This thesis is controversial to both sides. The hard core secularists like Christopher Hitchens and Sam Harris attack "religion" in general; they don't signal out Christianity and don't want America's Founders to have appreciated the variety of religions they criticize. They want them to be atheists or strict Deists along the lines of Thomas Paine who thought all of these religious systems to be "no good."
Traditional Christians on the other hand want orthodox Christianity to "own" the Founding to the exclusion of other religions.
I think of one Christian Nationalist blogger (no dummy, and his two favorite figures are David Barton and D. James Kennedy) who has said things along the lines of the FFs thought government should publicly support "Christianity" not other religions. And then he defined "Christianity" with orthodoxy and noted it would be therefore inappropriate for America to support Mormonism, because it is not "Christianity" but another religion.
If you pin down most other Christian Nationalists, I'm sure you'd be able to get them to make assertions/conclusions like this.
And traditional Christians otherwise have a problem with the notion of "religion in general." Take for instance Thomas West, a conservative scholar for whom I have a great deal of respect. He writes:
There is no such thing as "religion in general." All meaningful government support of religion is always support of a particular religious view, as 19th-century Catholics bitterly experienced. Today, support of "religion in general" would include taxpayer funding of Wiccans, Satanists, Muslims (including those who teach hatred of America), and worshippers of that favorite goddess of some feminists, "Our Sweet Sophia."
On sound theological grounds, West may be right to debunk "religion in general." His problem is 1) the key Founders believed in this illusion, and that 2) that's what they protected in the US Constitution -- "religion" not "Christianity." Now, the entire notion of "natural law/rights" has been, some prominent scholars argue, debunked in a metaphysical sense (Mark Tushnet of Harvard Law says it's like believing "ghosts"). West's prime mission as a scholar is to "vindicate" the Founding against such debunking. So he might want to exercise more caution when he tries to debunk religion in general, because it only serves to debunk what he's trying to vindicate.
Now, I won't try to defend the idea that the Founders included Satanists in their vision for "religion in general." But the following is a list of "religions" which they believed were "sound" and valid ways to God: Orthodox or unorthodox Christianity, Judaism, Islam, certain forms of Deism, Hinduism, Confucianism, Native American spirituality and pagan Greco-Romanism. Putting them together, you certainly get "religion in general" not "Christianity in particular."
“It has pleased the Providence of the first Cause, the Universal Cause, that Abraham should give religion not only to Hebrews but to Christians and Mahomitans, the greatest part of the modern civilized world.”
–- John Adams to M.M. Noah, July 31, 1818.
"θεμις was the goddess of honesty, justice, decency, and right; the wife of Jove, another name for Juno. She presided over all oracles, deliberations, and councils. She commanded all mortals to pray to Jupiter for all lawful benefits and blessings. Now, is not this (so far forth) the essence of Christian devotion? Is not this Christian piety? Is it not an acknowledgment of the existence of a Supreme Being, of his universal Providence, of a righteous administration of the government of the universe? And what can Jews, Christians, or Mahometans do more?"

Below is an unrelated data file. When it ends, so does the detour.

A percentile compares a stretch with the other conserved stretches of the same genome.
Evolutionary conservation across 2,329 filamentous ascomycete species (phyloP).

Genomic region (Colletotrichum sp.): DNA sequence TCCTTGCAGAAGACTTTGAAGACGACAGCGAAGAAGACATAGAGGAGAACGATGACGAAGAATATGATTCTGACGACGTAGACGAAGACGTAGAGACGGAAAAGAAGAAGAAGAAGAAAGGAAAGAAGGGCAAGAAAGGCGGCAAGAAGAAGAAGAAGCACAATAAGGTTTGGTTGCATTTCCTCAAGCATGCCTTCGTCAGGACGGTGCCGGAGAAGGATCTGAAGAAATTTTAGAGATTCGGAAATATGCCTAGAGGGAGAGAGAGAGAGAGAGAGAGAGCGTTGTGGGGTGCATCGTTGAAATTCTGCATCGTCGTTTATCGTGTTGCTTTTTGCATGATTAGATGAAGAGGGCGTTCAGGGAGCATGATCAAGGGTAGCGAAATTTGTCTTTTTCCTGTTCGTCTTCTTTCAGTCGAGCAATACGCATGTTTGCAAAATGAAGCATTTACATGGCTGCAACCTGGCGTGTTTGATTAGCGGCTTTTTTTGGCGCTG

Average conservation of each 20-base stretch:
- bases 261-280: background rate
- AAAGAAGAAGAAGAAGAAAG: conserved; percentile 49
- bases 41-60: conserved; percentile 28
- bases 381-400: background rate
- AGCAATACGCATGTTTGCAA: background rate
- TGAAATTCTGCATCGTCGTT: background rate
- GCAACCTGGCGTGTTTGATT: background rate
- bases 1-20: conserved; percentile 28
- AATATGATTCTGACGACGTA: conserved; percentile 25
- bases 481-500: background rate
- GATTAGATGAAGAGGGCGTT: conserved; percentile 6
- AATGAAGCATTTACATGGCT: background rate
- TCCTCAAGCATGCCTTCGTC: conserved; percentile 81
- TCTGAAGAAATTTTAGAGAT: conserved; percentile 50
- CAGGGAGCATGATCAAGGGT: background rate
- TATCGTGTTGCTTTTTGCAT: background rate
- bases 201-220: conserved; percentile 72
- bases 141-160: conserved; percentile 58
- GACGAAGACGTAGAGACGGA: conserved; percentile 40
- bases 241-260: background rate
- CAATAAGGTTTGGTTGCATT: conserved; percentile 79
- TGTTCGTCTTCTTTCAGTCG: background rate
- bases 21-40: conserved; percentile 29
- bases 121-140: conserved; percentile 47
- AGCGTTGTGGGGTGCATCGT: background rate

-- John Adams to Thomas Jefferson, October 4, 1813.
"Where is to be found Theology more orthodox or Phylosophy more profound than in the Introduction to the Shast[r]a [a Hindu Treatise]? 'God is one, creator of all, Universal Sphere, without beginning, without End. God Governs all the Creation by a General Providence, resulting from his eternal designs. — Search not the Essence and the nature of the Eternal, who is one; Your research will be vain and presumptuous. It is enough that, day by day, and night by night, You adore his Power, his Wisdom and his Goodness, in his Works.'"
– John Adams to Thomas Jefferson, December 25, 1813.
"Both house and ground were vested in trustees, expressly for the use of any preacher of any religious persuasion who might desire to say something to the people at Philadelphia; the design in building not being to accommodate any particular sect, but the inhabitants in general; so that even if the Mufti of Constantinople were to send a missionary to preach Mohammedanism to us, he would find a pulpit at his service."
-- Ben Franklin, Autobiography.
“Every religion consists of moral precepts, and of dogmas. In the first they all agree. All forbid us to murder, steal, plunder, bear false witness &ca. and these are the articles necessary for the preservation of order, justice, and happiness in society. In their particular dogmas all differ; no two professing the same. These respect vestments, ceremonies, physical opinions, and metaphysical speculations, totally unconnected with morality, and unimportant to the legitimate objects of society. Yet these are the questions on which have hung the bitter schisms of Nazarenes, Socinians, Arians, Athanasians in former times, and now of Trinitarians, Unitarians, Catholics, Lutherans, Calvinists, Methodists, Baptists, Quakers &c. Among the Mahometans we are told that thousands fell victims to the dispute whether the first or second toe of Mahomet was longest; and what blood, how many human lives have the words ‘this do in remembrance of me’ cost the Christian world!…We see good men in all religions, and as many in one as another. It is then a matter of principle with me to avoid disturbing the tranquility of others by the expression of any opinion on the [unimportant points] innocent questions on which we schismatize, and think it enough to hold fast to those moral precepts which are of the essence of Christianity, and of all other religions.”